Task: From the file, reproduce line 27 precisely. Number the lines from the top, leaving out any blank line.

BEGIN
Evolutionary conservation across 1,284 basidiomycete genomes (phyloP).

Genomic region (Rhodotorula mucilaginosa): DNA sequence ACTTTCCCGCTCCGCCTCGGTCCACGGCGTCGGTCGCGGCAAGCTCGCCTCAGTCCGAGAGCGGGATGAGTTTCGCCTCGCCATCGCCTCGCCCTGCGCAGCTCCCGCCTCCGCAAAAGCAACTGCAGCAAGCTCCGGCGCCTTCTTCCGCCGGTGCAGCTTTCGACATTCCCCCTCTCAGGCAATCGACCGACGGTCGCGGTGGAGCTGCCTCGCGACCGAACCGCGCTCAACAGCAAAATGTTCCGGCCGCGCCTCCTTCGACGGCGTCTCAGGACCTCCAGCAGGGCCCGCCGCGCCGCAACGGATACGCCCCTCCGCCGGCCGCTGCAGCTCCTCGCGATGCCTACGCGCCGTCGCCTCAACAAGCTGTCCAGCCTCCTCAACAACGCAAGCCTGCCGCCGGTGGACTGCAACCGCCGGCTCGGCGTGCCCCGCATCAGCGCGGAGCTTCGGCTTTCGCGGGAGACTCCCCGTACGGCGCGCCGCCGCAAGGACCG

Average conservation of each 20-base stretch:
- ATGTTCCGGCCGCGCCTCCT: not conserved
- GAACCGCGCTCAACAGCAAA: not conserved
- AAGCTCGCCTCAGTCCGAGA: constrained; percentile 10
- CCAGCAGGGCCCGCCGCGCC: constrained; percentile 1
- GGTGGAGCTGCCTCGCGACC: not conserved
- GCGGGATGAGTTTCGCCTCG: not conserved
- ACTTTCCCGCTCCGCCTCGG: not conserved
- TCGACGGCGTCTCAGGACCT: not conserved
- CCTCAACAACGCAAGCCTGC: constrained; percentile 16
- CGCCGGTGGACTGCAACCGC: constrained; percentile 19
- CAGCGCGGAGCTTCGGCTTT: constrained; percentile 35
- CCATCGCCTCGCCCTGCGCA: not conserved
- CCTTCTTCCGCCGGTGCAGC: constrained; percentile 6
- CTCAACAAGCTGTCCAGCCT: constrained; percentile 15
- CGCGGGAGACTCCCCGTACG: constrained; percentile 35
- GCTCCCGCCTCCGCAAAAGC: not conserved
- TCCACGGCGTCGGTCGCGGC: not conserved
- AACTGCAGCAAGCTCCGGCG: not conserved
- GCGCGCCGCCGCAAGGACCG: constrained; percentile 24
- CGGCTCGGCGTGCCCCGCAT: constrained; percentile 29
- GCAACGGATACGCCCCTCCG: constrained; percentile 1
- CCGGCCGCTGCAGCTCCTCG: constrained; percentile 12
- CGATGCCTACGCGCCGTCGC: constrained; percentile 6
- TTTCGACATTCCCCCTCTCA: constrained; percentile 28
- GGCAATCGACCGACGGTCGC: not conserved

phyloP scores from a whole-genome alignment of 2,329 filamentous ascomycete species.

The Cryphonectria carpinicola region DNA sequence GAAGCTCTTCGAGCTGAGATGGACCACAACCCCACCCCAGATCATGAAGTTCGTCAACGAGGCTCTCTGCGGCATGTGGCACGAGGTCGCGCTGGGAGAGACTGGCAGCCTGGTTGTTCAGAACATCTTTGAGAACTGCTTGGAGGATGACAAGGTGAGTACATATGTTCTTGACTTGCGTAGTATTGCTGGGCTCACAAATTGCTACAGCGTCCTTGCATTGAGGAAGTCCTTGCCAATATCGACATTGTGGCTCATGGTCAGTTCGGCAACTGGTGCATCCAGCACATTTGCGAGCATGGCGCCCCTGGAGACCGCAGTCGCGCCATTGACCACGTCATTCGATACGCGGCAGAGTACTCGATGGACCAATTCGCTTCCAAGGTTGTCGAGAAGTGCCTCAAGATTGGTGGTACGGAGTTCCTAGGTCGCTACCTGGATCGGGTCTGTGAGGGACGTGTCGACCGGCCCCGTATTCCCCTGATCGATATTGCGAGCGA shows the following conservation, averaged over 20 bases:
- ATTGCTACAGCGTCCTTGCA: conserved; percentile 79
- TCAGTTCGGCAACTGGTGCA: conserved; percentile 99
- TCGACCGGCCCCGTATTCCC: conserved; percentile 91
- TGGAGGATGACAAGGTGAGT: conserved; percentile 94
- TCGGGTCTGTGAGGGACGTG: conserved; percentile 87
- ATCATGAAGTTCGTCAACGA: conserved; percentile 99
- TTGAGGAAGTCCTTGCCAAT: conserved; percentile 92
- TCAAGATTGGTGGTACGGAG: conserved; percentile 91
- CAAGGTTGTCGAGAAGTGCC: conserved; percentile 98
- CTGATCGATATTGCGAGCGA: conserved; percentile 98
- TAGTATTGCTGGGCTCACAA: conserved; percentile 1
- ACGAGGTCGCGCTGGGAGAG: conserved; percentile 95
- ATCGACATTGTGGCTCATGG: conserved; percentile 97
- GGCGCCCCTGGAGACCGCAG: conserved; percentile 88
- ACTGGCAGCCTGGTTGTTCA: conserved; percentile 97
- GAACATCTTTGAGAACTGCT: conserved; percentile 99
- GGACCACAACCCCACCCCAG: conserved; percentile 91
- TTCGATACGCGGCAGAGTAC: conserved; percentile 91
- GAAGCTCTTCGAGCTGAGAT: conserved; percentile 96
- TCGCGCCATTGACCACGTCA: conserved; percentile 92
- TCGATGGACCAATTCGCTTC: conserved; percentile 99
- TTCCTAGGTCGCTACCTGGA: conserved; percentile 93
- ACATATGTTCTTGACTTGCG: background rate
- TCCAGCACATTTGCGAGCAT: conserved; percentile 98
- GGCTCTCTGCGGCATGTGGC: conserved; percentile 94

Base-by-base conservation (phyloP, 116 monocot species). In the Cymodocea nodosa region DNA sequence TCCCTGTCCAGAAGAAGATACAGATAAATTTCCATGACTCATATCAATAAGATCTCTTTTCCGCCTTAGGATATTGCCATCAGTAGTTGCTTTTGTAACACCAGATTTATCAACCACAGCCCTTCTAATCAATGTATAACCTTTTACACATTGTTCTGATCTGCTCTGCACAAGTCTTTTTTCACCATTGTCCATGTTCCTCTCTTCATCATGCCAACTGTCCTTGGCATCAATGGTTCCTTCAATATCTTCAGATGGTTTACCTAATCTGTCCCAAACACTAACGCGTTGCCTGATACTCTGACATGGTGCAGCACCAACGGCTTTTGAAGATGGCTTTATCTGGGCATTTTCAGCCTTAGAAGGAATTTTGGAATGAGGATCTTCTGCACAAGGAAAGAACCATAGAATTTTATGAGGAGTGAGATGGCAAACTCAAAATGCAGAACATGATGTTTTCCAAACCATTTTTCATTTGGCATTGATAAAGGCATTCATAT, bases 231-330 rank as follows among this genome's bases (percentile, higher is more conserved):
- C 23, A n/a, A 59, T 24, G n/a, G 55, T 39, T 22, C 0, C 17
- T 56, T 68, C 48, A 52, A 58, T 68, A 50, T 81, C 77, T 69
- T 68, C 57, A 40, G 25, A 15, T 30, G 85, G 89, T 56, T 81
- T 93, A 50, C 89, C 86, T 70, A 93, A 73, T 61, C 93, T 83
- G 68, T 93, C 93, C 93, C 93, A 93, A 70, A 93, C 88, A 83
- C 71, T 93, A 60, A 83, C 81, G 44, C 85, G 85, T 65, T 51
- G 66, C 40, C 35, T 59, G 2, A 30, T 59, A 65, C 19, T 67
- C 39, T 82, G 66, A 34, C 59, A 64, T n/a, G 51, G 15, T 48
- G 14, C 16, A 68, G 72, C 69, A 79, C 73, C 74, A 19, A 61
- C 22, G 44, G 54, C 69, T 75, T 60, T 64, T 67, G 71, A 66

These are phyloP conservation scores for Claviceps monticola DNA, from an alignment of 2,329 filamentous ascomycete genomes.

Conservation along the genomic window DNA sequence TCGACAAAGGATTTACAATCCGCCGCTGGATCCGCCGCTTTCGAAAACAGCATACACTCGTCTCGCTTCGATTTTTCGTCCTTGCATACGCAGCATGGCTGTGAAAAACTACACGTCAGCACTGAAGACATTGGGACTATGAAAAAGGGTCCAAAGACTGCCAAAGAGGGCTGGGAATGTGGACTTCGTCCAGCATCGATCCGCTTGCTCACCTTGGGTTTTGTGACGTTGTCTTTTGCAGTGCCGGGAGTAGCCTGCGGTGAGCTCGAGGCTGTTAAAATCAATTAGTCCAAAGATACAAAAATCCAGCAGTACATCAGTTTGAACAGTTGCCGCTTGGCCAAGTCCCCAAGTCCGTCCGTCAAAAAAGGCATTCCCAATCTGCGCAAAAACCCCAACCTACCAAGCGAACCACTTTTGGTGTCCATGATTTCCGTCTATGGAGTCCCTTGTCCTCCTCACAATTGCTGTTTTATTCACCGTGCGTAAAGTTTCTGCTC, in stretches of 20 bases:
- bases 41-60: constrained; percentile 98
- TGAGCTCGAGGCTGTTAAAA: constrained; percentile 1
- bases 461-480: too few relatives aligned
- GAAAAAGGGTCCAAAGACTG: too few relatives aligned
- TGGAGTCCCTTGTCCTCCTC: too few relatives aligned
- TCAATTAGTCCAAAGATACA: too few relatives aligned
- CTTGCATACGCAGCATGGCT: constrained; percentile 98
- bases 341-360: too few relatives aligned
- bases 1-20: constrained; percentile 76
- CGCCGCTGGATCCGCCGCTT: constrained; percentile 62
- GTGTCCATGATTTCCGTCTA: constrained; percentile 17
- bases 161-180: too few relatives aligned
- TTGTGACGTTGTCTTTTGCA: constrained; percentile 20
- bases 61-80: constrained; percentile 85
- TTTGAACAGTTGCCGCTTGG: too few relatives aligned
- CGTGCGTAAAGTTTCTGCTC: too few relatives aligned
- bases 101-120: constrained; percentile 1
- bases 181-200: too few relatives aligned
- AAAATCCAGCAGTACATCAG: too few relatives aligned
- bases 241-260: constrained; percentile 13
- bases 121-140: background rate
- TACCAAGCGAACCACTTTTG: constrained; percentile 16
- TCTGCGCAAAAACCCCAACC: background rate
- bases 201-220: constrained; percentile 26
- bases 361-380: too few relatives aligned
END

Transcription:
- TTTCGACATTCCCCCTCTCA: constrained; percentile 28